Finra has issued an Investor Alert explaining duration risk. (Finra) For those of you unfamiliar with duration, here's what you need to know from the Investor Alert:
The higher a bond’s duration, the greater its sensitivity to interest rates changes. This means fluctuations in price, whether positive or negative, will be more pronounced. If you hold a bond to maturity, you can expect to receive the par (or face) value of the bond when your principal is repaid, unless the company goes bankrupt or otherwise fails to pay. If you sell before maturity, the price you receive will be affected by the prevailing interest rates and duration. For instance, if interest rates were to rise by two percent from today’s low levels, a medium investment grade corporate bond (BBB, Baa rated or similar) with a duration of 8.4 (10-year maturity, 3.5 percent coupon) could lose 15 percent of its market value. A similar investment grade bond with a duration of 14.5 (30-year maturity, 4.5 percent coupon) might experience a loss in value of 26 percent.1 The higher level of loss for the longer-term bond happens because its duration number is higher, making it react more dramatically to interest rate changes. (Emphasis added)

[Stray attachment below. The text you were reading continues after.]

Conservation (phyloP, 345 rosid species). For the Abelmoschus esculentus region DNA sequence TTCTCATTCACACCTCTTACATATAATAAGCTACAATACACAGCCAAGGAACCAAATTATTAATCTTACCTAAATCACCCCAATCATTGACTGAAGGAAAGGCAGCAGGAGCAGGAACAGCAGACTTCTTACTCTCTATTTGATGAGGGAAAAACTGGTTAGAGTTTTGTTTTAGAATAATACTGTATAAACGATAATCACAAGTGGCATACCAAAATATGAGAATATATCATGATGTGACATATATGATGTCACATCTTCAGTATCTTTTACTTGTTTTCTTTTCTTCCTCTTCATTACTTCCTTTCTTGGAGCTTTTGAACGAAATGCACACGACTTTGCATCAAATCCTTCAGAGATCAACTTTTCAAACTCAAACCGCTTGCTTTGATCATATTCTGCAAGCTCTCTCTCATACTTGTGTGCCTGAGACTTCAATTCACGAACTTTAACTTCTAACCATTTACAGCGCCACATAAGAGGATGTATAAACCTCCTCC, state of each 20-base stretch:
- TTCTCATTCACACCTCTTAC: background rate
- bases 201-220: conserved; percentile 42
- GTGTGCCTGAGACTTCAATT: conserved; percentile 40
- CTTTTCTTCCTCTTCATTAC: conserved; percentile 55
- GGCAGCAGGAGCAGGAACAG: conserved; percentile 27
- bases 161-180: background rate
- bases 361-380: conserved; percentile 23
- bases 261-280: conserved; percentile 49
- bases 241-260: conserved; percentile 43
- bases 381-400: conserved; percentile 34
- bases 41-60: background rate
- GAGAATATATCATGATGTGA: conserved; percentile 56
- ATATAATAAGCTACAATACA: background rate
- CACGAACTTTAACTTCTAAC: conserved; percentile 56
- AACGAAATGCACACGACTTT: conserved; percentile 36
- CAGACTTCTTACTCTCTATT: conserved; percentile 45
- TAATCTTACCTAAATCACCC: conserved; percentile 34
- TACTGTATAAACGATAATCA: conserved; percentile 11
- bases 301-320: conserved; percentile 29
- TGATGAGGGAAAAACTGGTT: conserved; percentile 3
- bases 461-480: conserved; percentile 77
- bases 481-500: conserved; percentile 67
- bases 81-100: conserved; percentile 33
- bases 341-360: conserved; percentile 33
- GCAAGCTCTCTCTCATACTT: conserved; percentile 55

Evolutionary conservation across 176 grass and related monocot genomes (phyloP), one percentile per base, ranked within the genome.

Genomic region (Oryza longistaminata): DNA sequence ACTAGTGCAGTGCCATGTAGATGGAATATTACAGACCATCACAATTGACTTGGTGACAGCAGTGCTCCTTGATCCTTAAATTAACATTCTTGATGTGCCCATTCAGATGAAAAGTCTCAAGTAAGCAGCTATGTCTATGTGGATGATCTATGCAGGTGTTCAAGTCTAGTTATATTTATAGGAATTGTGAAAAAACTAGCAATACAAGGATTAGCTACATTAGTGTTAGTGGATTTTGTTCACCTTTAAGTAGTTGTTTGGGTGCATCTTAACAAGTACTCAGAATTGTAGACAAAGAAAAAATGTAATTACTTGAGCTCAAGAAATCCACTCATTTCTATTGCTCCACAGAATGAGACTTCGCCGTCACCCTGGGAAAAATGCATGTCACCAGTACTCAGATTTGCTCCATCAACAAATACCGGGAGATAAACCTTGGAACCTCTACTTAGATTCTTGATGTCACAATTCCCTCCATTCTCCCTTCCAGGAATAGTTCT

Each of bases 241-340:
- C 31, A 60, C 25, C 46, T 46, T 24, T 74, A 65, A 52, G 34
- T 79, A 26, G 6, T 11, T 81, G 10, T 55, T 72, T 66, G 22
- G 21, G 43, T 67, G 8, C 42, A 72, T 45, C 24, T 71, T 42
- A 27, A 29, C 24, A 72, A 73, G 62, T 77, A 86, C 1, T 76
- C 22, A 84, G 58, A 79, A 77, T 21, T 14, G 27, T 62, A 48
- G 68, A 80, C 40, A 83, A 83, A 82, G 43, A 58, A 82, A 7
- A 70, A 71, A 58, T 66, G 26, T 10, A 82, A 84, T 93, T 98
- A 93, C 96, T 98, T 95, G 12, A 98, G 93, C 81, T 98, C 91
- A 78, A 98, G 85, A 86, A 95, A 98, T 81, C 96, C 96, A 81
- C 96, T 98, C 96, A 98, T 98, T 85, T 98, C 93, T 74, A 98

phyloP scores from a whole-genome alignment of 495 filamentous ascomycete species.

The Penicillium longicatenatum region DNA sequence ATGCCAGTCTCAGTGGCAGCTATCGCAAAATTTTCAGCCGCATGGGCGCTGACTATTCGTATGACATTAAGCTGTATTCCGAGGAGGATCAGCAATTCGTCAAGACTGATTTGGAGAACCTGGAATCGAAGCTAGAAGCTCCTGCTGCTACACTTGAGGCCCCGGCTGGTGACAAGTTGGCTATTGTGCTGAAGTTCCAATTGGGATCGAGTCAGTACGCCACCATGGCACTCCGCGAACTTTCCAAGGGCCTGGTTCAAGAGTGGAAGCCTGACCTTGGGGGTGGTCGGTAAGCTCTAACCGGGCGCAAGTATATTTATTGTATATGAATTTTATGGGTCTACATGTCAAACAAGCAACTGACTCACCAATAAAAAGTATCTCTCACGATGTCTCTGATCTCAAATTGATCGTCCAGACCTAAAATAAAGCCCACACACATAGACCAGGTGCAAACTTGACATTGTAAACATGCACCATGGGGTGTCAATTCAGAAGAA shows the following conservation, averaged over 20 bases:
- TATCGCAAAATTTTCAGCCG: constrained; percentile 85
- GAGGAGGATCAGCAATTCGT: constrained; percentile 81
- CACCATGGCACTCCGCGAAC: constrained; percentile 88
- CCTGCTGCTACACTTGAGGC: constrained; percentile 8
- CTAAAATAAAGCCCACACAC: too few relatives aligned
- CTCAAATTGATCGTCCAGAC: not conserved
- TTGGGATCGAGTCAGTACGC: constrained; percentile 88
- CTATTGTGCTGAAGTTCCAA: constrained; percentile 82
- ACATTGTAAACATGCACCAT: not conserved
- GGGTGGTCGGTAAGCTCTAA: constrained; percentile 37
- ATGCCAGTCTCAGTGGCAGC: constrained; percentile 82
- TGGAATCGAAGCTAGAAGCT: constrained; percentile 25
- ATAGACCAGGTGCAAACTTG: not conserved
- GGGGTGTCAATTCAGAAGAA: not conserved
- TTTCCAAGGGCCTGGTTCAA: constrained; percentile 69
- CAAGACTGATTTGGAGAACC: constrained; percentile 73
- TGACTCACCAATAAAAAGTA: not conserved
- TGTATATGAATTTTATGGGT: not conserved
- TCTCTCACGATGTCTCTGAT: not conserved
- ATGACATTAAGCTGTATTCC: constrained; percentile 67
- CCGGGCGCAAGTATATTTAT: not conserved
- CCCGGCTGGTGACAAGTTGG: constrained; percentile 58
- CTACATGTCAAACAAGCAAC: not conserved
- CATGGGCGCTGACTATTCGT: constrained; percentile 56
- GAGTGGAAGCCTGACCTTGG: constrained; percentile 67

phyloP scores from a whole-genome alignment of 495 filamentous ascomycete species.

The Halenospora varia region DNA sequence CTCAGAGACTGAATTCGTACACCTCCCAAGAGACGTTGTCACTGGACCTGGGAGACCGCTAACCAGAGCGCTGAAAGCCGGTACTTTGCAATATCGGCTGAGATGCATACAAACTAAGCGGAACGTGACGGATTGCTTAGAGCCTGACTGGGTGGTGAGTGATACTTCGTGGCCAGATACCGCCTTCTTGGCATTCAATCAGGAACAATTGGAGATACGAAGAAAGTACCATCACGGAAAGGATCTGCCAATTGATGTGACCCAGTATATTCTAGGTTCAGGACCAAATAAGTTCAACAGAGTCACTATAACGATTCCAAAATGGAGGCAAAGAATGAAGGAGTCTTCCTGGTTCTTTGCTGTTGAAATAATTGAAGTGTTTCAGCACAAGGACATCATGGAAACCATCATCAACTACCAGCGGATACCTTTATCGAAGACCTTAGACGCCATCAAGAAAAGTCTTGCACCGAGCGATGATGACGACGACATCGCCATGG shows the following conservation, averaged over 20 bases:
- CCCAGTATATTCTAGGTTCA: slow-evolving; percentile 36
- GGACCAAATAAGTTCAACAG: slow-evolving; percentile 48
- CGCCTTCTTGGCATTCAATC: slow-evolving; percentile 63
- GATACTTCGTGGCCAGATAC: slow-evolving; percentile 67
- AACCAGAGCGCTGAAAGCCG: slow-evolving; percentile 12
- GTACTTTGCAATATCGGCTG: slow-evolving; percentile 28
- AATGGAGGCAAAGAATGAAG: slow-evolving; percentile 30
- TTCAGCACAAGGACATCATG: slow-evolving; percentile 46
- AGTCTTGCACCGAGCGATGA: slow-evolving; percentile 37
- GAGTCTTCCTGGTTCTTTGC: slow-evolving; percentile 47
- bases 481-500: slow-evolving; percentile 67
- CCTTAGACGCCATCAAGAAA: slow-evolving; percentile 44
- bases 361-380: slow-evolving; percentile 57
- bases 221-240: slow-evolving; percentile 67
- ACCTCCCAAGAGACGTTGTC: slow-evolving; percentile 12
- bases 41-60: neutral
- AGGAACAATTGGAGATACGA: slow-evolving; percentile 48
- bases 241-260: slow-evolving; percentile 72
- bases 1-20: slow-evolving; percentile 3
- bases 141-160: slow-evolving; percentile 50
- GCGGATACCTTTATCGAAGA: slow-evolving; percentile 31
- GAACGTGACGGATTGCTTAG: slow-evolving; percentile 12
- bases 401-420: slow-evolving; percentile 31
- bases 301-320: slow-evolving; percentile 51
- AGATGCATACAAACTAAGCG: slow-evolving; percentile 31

There is no doubt that from current levels, a rise in interest rates has the potential to cause widespread losses, especially in lower-quality issues. Hat tip to Finra for trying to get ahead of it with their investor education efforts. Compliance and supervisory personal should take note as well.